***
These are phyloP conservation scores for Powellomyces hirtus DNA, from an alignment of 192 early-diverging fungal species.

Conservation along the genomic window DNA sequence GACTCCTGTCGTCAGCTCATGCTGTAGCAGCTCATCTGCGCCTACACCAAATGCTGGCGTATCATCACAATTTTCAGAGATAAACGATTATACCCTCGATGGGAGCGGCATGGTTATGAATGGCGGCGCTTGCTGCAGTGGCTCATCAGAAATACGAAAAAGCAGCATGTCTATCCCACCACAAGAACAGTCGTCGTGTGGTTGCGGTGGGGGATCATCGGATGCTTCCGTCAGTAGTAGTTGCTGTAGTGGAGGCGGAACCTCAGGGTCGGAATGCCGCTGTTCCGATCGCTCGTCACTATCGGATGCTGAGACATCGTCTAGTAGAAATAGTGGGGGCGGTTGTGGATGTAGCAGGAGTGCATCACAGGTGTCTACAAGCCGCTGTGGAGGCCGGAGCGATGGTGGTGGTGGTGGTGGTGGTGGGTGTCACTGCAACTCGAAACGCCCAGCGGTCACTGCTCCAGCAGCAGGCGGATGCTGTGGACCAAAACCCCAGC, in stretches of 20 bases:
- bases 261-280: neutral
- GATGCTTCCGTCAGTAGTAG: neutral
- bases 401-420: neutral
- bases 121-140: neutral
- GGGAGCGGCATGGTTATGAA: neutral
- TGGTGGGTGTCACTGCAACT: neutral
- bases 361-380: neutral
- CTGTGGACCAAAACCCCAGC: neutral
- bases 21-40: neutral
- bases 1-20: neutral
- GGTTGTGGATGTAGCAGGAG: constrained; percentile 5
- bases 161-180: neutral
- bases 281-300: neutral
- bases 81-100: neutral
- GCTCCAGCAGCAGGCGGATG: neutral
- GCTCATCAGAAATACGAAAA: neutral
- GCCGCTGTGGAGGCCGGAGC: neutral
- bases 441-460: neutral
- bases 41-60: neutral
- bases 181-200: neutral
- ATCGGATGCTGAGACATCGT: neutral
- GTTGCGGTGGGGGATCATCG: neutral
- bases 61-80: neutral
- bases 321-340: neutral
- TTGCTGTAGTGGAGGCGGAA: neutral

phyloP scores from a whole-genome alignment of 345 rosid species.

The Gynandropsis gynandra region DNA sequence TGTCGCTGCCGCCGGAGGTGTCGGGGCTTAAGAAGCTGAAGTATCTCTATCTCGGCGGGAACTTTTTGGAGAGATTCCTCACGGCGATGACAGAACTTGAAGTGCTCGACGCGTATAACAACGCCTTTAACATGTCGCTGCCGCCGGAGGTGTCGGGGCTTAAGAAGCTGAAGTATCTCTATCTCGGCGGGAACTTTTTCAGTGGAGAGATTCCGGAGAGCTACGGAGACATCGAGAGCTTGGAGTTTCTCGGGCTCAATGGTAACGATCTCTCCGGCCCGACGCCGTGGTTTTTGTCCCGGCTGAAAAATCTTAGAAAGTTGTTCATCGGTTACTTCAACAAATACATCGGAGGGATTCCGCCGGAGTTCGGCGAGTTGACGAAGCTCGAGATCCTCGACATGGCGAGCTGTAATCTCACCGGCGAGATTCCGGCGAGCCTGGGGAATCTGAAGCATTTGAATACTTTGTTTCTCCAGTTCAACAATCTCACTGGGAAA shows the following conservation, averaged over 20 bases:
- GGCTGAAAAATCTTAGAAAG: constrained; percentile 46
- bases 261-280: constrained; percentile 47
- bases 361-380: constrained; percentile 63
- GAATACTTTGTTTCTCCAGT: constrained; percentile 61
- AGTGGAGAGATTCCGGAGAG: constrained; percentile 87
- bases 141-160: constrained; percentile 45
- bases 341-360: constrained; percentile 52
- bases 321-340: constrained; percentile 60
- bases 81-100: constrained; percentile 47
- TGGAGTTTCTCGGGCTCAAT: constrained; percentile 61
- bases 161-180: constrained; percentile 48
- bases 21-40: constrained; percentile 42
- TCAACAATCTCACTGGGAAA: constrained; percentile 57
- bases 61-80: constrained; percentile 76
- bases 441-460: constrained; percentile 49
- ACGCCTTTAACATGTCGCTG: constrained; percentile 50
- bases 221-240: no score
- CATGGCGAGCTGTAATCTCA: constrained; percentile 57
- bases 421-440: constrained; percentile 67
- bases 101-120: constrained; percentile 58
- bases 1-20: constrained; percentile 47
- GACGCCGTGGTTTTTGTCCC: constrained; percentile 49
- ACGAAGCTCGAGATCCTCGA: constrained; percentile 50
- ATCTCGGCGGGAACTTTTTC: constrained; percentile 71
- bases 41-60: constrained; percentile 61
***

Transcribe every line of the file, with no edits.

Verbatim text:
These are phyloP conservation scores for Powellomyces hirtus DNA, from an alignment of 192 early-diverging fungal species.

Conservation along the genomic window DNA sequence GACTCCTGTCGTCAGCTCATGCTGTAGCAGCTCATCTGCGCCTACACCAAATGCTGGCGTATCATCACAATTTTCAGAGATAAACGATTATACCCTCGATGGGAGCGGCATGGTTATGAATGGCGGCGCTTGCTGCAGTGGCTCATCAGAAATACGAAAAAGCAGCATGTCTATCCCACCACAAGAACAGTCGTCGTGTGGTTGCGGTGGGGGATCATCGGATGCTTCCGTCAGTAGTAGTTGCTGTAGTGGAGGCGGAACCTCAGGGTCGGAATGCCGCTGTTCCGATCGCTCGTCACTATCGGATGCTGAGACATCGTCTAGTAGAAATAGTGGGGGCGGTTGTGGATGTAGCAGGAGTGCATCACAGGTGTCTACAAGCCGCTGTGGAGGCCGGAGCGATGGTGGTGGTGGTGGTGGTGGTGGGTGTCACTGCAACTCGAAACGCCCAGCGGTCACTGCTCCAGCAGCAGGCGGATGCTGTGGACCAAAACCCCAGC, in stretches of 20 bases:
- bases 261-280: neutral
- GATGCTTCCGTCAGTAGTAG: neutral
- bases 401-420: neutral
- bases 121-140: neutral
- GGGAGCGGCATGGTTATGAA: neutral
- TGGTGGGTGTCACTGCAACT: neutral
- bases 361-380: neutral
- CTGTGGACCAAAACCCCAGC: neutral
- bases 21-40: neutral
- bases 1-20: neutral
- GGTTGTGGATGTAGCAGGAG: constrained; percentile 5
- bases 161-180: neutral
- bases 281-300: neutral
- bases 81-100: neutral
- GCTCCAGCAGCAGGCGGATG: neutral
- GCTCATCAGAAATACGAAAA: neutral
- GCCGCTGTGGAGGCCGGAGC: neutral
- bases 441-460: neutral
- bases 41-60: neutral
- bases 181-200: neutral
- ATCGGATGCTGAGACATCGT: neutral
- GTTGCGGTGGGGGATCATCG: neutral
- bases 61-80: neutral
- bases 321-340: neutral
- TTGCTGTAGTGGAGGCGGAA: neutral

phyloP scores from a whole-genome alignment of 345 rosid species.

The Gynandropsis gynandra region DNA sequence TGTCGCTGCCGCCGGAGGTGTCGGGGCTTAAGAAGCTGAAGTATCTCTATCTCGGCGGGAACTTTTTGGAGAGATTCCTCACGGCGATGACAGAACTTGAAGTGCTCGACGCGTATAACAACGCCTTTAACATGTCGCTGCCGCCGGAGGTGTCGGGGCTTAAGAAGCTGAAGTATCTCTATCTCGGCGGGAACTTTTTCAGTGGAGAGATTCCGGAGAGCTACGGAGACATCGAGAGCTTGGAGTTTCTCGGGCTCAATGGTAACGATCTCTCCGGCCCGACGCCGTGGTTTTTGTCCCGGCTGAAAAATCTTAGAAAGTTGTTCATCGGTTACTTCAACAAATACATCGGAGGGATTCCGCCGGAGTTCGGCGAGTTGACGAAGCTCGAGATCCTCGACATGGCGAGCTGTAATCTCACCGGCGAGATTCCGGCGAGCCTGGGGAATCTGAAGCATTTGAATACTTTGTTTCTCCAGTTCAACAATCTCACTGGGAAA shows the following conservation, averaged over 20 bases:
- GGCTGAAAAATCTTAGAAAG: constrained; percentile 46
- bases 261-280: constrained; percentile 47
- bases 361-380: constrained; percentile 63
- GAATACTTTGTTTCTCCAGT: constrained; percentile 61
- AGTGGAGAGATTCCGGAGAG: constrained; percentile 87
- bases 141-160: constrained; percentile 45
- bases 341-360: constrained; percentile 52
- bases 321-340: constrained; percentile 60
- bases 81-100: constrained; percentile 47
- TGGAGTTTCTCGGGCTCAAT: constrained; percentile 61
- bases 161-180: constrained; percentile 48
- bases 21-40: constrained; percentile 42
- TCAACAATCTCACTGGGAAA: constrained; percentile 57
- bases 61-80: constrained; percentile 76
- bases 441-460: constrained; percentile 49
- ACGCCTTTAACATGTCGCTG: constrained; percentile 50
- bases 221-240: no score
- CATGGCGAGCTGTAATCTCA: constrained; percentile 57
- bases 421-440: constrained; percentile 67
- bases 101-120: constrained; percentile 58
- bases 1-20: constrained; percentile 47
- GACGCCGTGGTTTTTGTCCC: constrained; percentile 49
- ACGAAGCTCGAGATCCTCGA: constrained; percentile 50
- ATCTCGGCGGGAACTTTTTC: constrained; percentile 71
- bases 41-60: constrained; percentile 61